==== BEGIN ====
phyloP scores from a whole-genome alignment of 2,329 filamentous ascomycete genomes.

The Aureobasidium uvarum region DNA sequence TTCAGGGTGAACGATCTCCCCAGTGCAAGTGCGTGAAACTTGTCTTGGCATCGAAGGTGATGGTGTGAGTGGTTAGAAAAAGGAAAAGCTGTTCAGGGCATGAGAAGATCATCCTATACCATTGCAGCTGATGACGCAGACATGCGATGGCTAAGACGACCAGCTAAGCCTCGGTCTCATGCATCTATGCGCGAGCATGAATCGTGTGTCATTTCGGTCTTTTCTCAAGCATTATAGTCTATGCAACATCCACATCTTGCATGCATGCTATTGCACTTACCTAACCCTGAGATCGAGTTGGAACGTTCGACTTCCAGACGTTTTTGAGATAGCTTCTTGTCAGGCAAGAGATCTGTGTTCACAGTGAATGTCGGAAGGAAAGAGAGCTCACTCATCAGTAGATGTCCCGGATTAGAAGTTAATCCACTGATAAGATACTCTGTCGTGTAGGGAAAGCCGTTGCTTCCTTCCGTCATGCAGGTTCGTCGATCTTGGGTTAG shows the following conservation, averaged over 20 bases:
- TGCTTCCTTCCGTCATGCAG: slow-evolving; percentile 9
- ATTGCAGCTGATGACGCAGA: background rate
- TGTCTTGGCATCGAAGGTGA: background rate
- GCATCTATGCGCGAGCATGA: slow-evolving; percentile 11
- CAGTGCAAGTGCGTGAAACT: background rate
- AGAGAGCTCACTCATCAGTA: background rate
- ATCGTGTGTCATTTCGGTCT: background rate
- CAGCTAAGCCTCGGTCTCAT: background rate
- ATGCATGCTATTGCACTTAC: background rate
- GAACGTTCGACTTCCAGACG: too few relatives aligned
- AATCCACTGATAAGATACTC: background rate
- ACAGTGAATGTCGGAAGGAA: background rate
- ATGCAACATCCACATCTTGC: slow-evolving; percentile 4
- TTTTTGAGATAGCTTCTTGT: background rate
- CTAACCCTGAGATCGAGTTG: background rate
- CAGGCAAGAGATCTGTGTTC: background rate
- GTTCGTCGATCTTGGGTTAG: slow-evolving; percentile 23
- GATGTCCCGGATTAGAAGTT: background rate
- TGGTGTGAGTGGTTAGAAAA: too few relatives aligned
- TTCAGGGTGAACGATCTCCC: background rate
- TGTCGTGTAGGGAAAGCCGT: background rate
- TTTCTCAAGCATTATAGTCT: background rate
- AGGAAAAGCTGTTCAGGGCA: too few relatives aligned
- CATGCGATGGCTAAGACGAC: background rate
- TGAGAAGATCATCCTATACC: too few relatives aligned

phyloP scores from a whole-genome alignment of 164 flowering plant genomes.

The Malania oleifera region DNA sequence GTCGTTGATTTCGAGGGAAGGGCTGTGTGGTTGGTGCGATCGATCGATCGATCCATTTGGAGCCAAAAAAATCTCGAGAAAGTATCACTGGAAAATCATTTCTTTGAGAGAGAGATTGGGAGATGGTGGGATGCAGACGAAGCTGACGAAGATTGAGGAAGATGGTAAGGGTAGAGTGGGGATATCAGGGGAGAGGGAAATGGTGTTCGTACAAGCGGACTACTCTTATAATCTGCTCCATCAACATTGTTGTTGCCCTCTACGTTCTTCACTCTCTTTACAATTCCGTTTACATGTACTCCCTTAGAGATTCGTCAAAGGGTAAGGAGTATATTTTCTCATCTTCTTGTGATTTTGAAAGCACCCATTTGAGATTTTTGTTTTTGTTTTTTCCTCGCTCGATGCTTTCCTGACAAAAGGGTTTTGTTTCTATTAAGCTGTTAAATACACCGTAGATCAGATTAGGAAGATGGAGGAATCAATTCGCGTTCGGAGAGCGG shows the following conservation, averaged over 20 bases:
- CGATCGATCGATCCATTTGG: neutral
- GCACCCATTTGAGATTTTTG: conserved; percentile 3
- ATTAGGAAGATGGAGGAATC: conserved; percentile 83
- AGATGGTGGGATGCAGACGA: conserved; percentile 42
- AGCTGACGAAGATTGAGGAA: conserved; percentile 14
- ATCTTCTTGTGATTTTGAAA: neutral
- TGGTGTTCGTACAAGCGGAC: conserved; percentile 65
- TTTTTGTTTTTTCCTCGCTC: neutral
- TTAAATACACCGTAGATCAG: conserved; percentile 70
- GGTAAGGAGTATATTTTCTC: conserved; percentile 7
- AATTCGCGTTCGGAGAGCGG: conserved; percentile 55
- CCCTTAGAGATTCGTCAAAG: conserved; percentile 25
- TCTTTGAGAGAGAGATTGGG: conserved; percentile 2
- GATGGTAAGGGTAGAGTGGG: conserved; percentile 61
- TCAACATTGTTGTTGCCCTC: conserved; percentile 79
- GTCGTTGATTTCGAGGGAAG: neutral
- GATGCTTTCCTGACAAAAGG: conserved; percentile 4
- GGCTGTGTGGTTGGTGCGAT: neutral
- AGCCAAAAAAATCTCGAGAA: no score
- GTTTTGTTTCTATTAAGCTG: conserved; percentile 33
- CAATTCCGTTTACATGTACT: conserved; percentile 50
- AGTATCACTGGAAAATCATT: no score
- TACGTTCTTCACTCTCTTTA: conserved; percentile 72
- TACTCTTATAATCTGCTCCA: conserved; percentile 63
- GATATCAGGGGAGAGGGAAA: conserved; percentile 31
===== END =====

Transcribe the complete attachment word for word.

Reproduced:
phyloP scores from a whole-genome alignment of 2,329 filamentous ascomycete genomes.

The Aureobasidium uvarum region DNA sequence TTCAGGGTGAACGATCTCCCCAGTGCAAGTGCGTGAAACTTGTCTTGGCATCGAAGGTGATGGTGTGAGTGGTTAGAAAAAGGAAAAGCTGTTCAGGGCATGAGAAGATCATCCTATACCATTGCAGCTGATGACGCAGACATGCGATGGCTAAGACGACCAGCTAAGCCTCGGTCTCATGCATCTATGCGCGAGCATGAATCGTGTGTCATTTCGGTCTTTTCTCAAGCATTATAGTCTATGCAACATCCACATCTTGCATGCATGCTATTGCACTTACCTAACCCTGAGATCGAGTTGGAACGTTCGACTTCCAGACGTTTTTGAGATAGCTTCTTGTCAGGCAAGAGATCTGTGTTCACAGTGAATGTCGGAAGGAAAGAGAGCTCACTCATCAGTAGATGTCCCGGATTAGAAGTTAATCCACTGATAAGATACTCTGTCGTGTAGGGAAAGCCGTTGCTTCCTTCCGTCATGCAGGTTCGTCGATCTTGGGTTAG shows the following conservation, averaged over 20 bases:
- TGCTTCCTTCCGTCATGCAG: slow-evolving; percentile 9
- ATTGCAGCTGATGACGCAGA: background rate
- TGTCTTGGCATCGAAGGTGA: background rate
- GCATCTATGCGCGAGCATGA: slow-evolving; percentile 11
- CAGTGCAAGTGCGTGAAACT: background rate
- AGAGAGCTCACTCATCAGTA: background rate
- ATCGTGTGTCATTTCGGTCT: background rate
- CAGCTAAGCCTCGGTCTCAT: background rate
- ATGCATGCTATTGCACTTAC: background rate
- GAACGTTCGACTTCCAGACG: too few relatives aligned
- AATCCACTGATAAGATACTC: background rate
- ACAGTGAATGTCGGAAGGAA: background rate
- ATGCAACATCCACATCTTGC: slow-evolving; percentile 4
- TTTTTGAGATAGCTTCTTGT: background rate
- CTAACCCTGAGATCGAGTTG: background rate
- CAGGCAAGAGATCTGTGTTC: background rate
- GTTCGTCGATCTTGGGTTAG: slow-evolving; percentile 23
- GATGTCCCGGATTAGAAGTT: background rate
- TGGTGTGAGTGGTTAGAAAA: too few relatives aligned
- TTCAGGGTGAACGATCTCCC: background rate
- TGTCGTGTAGGGAAAGCCGT: background rate
- TTTCTCAAGCATTATAGTCT: background rate
- AGGAAAAGCTGTTCAGGGCA: too few relatives aligned
- CATGCGATGGCTAAGACGAC: background rate
- TGAGAAGATCATCCTATACC: too few relatives aligned

phyloP scores from a whole-genome alignment of 164 flowering plant genomes.

The Malania oleifera region DNA sequence GTCGTTGATTTCGAGGGAAGGGCTGTGTGGTTGGTGCGATCGATCGATCGATCCATTTGGAGCCAAAAAAATCTCGAGAAAGTATCACTGGAAAATCATTTCTTTGAGAGAGAGATTGGGAGATGGTGGGATGCAGACGAAGCTGACGAAGATTGAGGAAGATGGTAAGGGTAGAGTGGGGATATCAGGGGAGAGGGAAATGGTGTTCGTACAAGCGGACTACTCTTATAATCTGCTCCATCAACATTGTTGTTGCCCTCTACGTTCTTCACTCTCTTTACAATTCCGTTTACATGTACTCCCTTAGAGATTCGTCAAAGGGTAAGGAGTATATTTTCTCATCTTCTTGTGATTTTGAAAGCACCCATTTGAGATTTTTGTTTTTGTTTTTTCCTCGCTCGATGCTTTCCTGACAAAAGGGTTTTGTTTCTATTAAGCTGTTAAATACACCGTAGATCAGATTAGGAAGATGGAGGAATCAATTCGCGTTCGGAGAGCGG shows the following conservation, averaged over 20 bases:
- CGATCGATCGATCCATTTGG: neutral
- GCACCCATTTGAGATTTTTG: conserved; percentile 3
- ATTAGGAAGATGGAGGAATC: conserved; percentile 83
- AGATGGTGGGATGCAGACGA: conserved; percentile 42
- AGCTGACGAAGATTGAGGAA: conserved; percentile 14
- ATCTTCTTGTGATTTTGAAA: neutral
- TGGTGTTCGTACAAGCGGAC: conserved; percentile 65
- TTTTTGTTTTTTCCTCGCTC: neutral
- TTAAATACACCGTAGATCAG: conserved; percentile 70
- GGTAAGGAGTATATTTTCTC: conserved; percentile 7
- AATTCGCGTTCGGAGAGCGG: conserved; percentile 55
- CCCTTAGAGATTCGTCAAAG: conserved; percentile 25
- TCTTTGAGAGAGAGATTGGG: conserved; percentile 2
- GATGGTAAGGGTAGAGTGGG: conserved; percentile 61
- TCAACATTGTTGTTGCCCTC: conserved; percentile 79
- GTCGTTGATTTCGAGGGAAG: neutral
- GATGCTTTCCTGACAAAAGG: conserved; percentile 4
- GGCTGTGTGGTTGGTGCGAT: neutral
- AGCCAAAAAAATCTCGAGAA: no score
- GTTTTGTTTCTATTAAGCTG: conserved; percentile 33
- CAATTCCGTTTACATGTACT: conserved; percentile 50
- AGTATCACTGGAAAATCATT: no score
- TACGTTCTTCACTCTCTTTA: conserved; percentile 72
- TACTCTTATAATCTGCTCCA: conserved; percentile 63
- GATATCAGGGGAGAGGGAAA: conserved; percentile 31